A relatively little known photographer but whose work I love, is Romanian artist¬†Akira Enzeru. I’d use “unusual” and “daring” to describe his work. He uses unconventional concepts, setting and environment for his outdoor ballet shots, the results of which are often surprising and humorous. ¬†He also seems to enjoy doing a lot of nude photography, some of which uses ballet dancers as models.

In the United States, most people know about¬†Gene Schiavone through his work for the American Ballet Theater, but equally impressive and perhaps more fluid and spontaneous in style is the work by award-winning photographer Richard Calmes, who have published two volumes of dance photography, “Dance Magic” and “Lines and Leaps.”

Another photographer’s work who may send a warm and fuzzy feeling¬†through¬†your body—and sometimes makes you gasp with disbelief—is that of Jordan Mather. His¬†carefully and painstakingly planned photos of dancers leaping and flying in the air in mostly urban landscapes can be found in his new book “Dancers Among Us.”

Another dance photographer whose work has impressed me a lot is Jes√ļs Armand. The¬†Brooklyn and Boston-based multimedia artist ¬†and former contemporary ballet dancer has taken a great deal of¬†single-exposure photos of some of the world’s top ballet dancers. He cleverly¬†used a single, long exposure for each set of ballet movements in order to present the idea of¬†continuous¬†movement rather than a frozen moment in time and space (For photos, see ¬†his¬†Kickstarter campaign for Esprit de Corp¬†a year ago).

Also doing long-exposure shots is Brooklyn-based Bill Wadman. See and read about his slow-mo dance photos in this article.

I’ll be posting another article about dance photography from the viewpoint of our local dance photographer, Stephanie Ma, soon. Stay tuned.

Book Review: ‘Dancing Through It’ by Jenifer Ringer

Dancing-Through-It

Jenifer Ringer, of “Sugar Plumgate” fame and who just retired from her long career with the New York City Ballet, came out with her memoir, “Dancing Through It,” at about the same time as Misty Copeland published her mid-career autobiography, “Life in Motion.” Both dancers faced incredible challenges and hardships in their careers with two top-tier ballet companies in the United States. While Copeland’s big obstacle has been racial discrimination, Ringer’s great stumbling block was eating disorder.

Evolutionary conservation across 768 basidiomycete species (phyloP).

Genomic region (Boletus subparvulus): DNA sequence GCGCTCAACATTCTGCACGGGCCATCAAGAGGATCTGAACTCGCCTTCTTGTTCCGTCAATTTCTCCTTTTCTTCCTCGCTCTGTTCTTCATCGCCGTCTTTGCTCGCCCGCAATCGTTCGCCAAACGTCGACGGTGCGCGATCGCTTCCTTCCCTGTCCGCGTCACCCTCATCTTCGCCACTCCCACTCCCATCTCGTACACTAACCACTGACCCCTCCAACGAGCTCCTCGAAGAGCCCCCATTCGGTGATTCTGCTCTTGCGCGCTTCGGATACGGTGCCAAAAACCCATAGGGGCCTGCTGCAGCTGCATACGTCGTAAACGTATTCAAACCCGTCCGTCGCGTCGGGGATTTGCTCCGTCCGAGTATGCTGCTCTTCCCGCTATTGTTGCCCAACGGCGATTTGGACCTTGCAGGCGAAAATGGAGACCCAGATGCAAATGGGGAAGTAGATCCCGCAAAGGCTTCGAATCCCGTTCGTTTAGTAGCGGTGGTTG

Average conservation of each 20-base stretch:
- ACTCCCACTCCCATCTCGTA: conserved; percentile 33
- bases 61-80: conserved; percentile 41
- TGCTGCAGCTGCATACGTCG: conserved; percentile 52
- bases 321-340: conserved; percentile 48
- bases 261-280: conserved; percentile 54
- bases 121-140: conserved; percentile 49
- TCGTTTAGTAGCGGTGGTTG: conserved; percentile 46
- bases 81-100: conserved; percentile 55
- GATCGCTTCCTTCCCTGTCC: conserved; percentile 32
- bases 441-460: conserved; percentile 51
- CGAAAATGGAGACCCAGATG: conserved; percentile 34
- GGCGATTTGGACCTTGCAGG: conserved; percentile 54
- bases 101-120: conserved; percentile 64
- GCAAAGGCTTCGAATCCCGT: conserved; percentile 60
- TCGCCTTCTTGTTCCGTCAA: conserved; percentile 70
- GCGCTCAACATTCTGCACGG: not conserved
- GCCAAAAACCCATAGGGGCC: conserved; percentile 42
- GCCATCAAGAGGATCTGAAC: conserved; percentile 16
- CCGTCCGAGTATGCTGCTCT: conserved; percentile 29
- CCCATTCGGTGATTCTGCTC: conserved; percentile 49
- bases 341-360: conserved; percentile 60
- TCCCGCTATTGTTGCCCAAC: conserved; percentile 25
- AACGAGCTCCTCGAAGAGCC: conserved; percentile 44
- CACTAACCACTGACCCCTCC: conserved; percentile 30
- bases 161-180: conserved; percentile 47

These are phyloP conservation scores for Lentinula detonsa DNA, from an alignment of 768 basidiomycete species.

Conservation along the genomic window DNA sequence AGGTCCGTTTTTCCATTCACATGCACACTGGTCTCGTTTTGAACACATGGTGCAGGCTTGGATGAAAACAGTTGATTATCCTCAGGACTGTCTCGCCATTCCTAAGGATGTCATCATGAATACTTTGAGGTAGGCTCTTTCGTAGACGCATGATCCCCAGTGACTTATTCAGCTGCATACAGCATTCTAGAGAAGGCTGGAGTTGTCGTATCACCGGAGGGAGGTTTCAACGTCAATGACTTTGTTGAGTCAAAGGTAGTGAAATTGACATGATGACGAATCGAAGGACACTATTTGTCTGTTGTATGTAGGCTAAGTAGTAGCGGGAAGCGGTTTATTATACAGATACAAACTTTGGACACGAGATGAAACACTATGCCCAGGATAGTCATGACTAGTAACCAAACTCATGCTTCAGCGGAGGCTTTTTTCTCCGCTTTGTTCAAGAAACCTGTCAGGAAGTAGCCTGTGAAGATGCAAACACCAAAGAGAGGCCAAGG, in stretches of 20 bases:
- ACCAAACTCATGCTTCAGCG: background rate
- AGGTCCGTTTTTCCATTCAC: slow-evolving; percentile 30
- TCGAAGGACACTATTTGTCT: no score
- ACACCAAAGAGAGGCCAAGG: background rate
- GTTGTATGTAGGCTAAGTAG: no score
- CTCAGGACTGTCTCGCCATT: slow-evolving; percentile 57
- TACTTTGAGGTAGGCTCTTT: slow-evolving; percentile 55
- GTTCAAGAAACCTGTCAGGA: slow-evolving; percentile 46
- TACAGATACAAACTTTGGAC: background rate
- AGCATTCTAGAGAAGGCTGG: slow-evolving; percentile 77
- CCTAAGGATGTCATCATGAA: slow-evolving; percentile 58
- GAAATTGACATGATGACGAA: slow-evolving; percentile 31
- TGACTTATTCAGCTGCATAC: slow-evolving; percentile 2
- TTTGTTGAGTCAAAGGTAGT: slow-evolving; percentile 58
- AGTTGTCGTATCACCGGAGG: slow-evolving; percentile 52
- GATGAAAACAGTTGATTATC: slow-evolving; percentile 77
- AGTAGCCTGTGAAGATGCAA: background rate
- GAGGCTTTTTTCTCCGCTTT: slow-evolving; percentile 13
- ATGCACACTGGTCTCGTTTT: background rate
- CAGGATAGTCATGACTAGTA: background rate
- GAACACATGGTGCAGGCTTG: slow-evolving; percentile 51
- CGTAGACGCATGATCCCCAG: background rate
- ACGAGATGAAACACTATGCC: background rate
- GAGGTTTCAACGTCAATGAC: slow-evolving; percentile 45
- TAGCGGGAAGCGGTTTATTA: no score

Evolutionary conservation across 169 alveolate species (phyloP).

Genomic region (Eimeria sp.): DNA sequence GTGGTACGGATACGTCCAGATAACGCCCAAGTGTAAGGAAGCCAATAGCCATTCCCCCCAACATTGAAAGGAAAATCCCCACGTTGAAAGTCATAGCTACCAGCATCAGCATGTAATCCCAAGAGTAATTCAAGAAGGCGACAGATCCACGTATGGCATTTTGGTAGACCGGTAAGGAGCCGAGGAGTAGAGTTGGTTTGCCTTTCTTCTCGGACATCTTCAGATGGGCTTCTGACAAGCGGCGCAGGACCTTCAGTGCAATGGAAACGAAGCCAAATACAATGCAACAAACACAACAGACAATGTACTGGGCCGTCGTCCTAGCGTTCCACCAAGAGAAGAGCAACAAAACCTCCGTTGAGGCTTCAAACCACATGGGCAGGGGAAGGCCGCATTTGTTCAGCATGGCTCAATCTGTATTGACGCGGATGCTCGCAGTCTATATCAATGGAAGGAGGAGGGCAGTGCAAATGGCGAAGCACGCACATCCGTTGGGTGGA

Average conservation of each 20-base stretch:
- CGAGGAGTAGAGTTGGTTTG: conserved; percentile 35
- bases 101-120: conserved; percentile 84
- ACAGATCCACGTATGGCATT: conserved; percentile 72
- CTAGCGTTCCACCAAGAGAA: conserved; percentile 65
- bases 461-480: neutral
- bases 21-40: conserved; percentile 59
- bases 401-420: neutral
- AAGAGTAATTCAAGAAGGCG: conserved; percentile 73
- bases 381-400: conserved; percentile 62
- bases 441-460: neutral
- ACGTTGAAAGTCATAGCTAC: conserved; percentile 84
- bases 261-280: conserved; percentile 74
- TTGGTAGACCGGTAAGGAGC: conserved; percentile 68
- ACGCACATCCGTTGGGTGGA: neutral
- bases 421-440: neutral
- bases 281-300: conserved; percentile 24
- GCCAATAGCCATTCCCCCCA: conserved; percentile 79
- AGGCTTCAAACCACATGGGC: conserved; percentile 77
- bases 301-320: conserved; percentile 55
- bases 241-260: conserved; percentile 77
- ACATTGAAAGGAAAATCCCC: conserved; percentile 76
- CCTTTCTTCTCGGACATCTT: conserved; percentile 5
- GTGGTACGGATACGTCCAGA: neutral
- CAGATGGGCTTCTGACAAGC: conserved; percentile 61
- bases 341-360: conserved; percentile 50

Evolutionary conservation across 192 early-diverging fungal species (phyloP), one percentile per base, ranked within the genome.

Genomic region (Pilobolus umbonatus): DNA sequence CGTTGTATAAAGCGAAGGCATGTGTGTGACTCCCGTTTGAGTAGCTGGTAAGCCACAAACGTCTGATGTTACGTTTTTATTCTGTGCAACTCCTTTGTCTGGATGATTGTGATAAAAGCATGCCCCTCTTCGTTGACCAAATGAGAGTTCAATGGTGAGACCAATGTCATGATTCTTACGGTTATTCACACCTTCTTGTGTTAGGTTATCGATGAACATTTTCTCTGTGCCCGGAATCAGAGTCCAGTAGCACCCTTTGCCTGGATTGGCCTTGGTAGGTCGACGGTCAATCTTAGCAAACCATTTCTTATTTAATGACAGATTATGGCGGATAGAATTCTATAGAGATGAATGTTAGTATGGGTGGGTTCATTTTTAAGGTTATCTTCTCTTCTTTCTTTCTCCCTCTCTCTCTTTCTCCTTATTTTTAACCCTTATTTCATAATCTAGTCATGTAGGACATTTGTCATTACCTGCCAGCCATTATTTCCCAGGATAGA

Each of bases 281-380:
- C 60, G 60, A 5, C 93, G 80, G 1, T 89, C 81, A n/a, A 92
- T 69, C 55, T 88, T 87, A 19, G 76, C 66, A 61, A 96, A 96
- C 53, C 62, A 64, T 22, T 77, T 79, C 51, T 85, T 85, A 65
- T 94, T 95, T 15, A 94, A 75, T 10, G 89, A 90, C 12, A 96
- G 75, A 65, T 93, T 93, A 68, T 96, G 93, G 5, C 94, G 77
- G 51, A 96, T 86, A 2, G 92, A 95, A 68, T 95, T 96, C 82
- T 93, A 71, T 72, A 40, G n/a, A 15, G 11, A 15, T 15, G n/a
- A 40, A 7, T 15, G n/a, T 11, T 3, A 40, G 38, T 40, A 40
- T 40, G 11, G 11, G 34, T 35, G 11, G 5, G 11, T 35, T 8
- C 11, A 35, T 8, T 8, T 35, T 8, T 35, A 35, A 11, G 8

I still remember back in 2010 when the subject of Ringer’s non-existence weight gain issue was blown up by a New York Times dance critic, Alastair Macaulay, who criticized the principal dancer for having “eaten one Sugar Plum too many.” This critique set in motion a sleuth of debates on TV as well as on social media, with lots of ballet fans and non-ballet fans joining in to defend Ringer.

I recall looking at the beautiful dancer while she was being interviewed by¬†Today’s Show‘s host Ann Curry. Nowhere¬†could I find evidence of this extra sugar plum on ¬†her lean body. “How cruel this dance critic was!” I thought. Ringer gave graceful and well-versed replies to Curry’s questions.

At that time, I didn’t know that Ringer had already gone through¬†a few years of eating disorder and depression in the early stage of her career. In this memoir, she chronicled her entire career and took us through the events that led to her weight issues.

We all know that eating disorder is not a rare occurrence in ballet companies—partly due to the demand by the companies themselves on how their dancers should have that specific “ballerina look,” which often means not just lean and long limped but also a kind of boyish figure. This is especially true at New York City Ballet, whose founder, George Balanchine, was known to prefer this kind of “ideal body” to the more womanly figure. However, what actually goes through the minds of the dancers themselves when they are given the pressure not only to achieve technical and artistic perfection but also to keep their bodies so thin that it borders at a point where the strength of the bones won’t support the body weight safely?

Ringer gives us a very detailed look into how she descended from one of NYCB’s up and coming stars to someone who was too heavy to fit into any tutus—and dancing roles for that matter. What I find interesting is that her anorexic behavior was the only way she knew to be able to help her gain any sort of control over a highly stressful life where she could not control the outcomes. She became a professional ballerina at the tender age of 16 and was plunged into the strict demands of the ballet world without any psychological preparation. She was that “perfect girl” who was best in school and was pretty and proper (a Southern ideal) and was “supposed” to have no problems whatsoever. So when life dealt her a big blow, when the ballet master signaled to her that she needed to lose weight, it was a moment of truth that stroke hard, leaving her with little self defense.

Through a long journey—in her case, going back to her Christian faith¬†and, later on, meeting and marrying a fellow dancer James Fayette—she healed herself of the emotional trauma caused by the eating disorder. So when “Sugar Plumgate” happened, she was actually strong enough to face the “attack.” Better still, she was able to transcend her personal problems to become an inspirational force for women—dancers or not—who were struggling with the issue of body image and eating disorder.

Here is a poignant passage about the painful perfectionist conundrum ballet dancers face:

“…our life is spent seeking perfection and correcting infinitesimal errors of line or technique. If something about our dancing is good, we ignore it because it will take care of itself. We fixate on the parts that are wrong. Ask a dancer what her weaknesses are, and she will be able to give you an immediate and very detailed list. Ask a dancer about her strengths, and she has to pause and think about it.”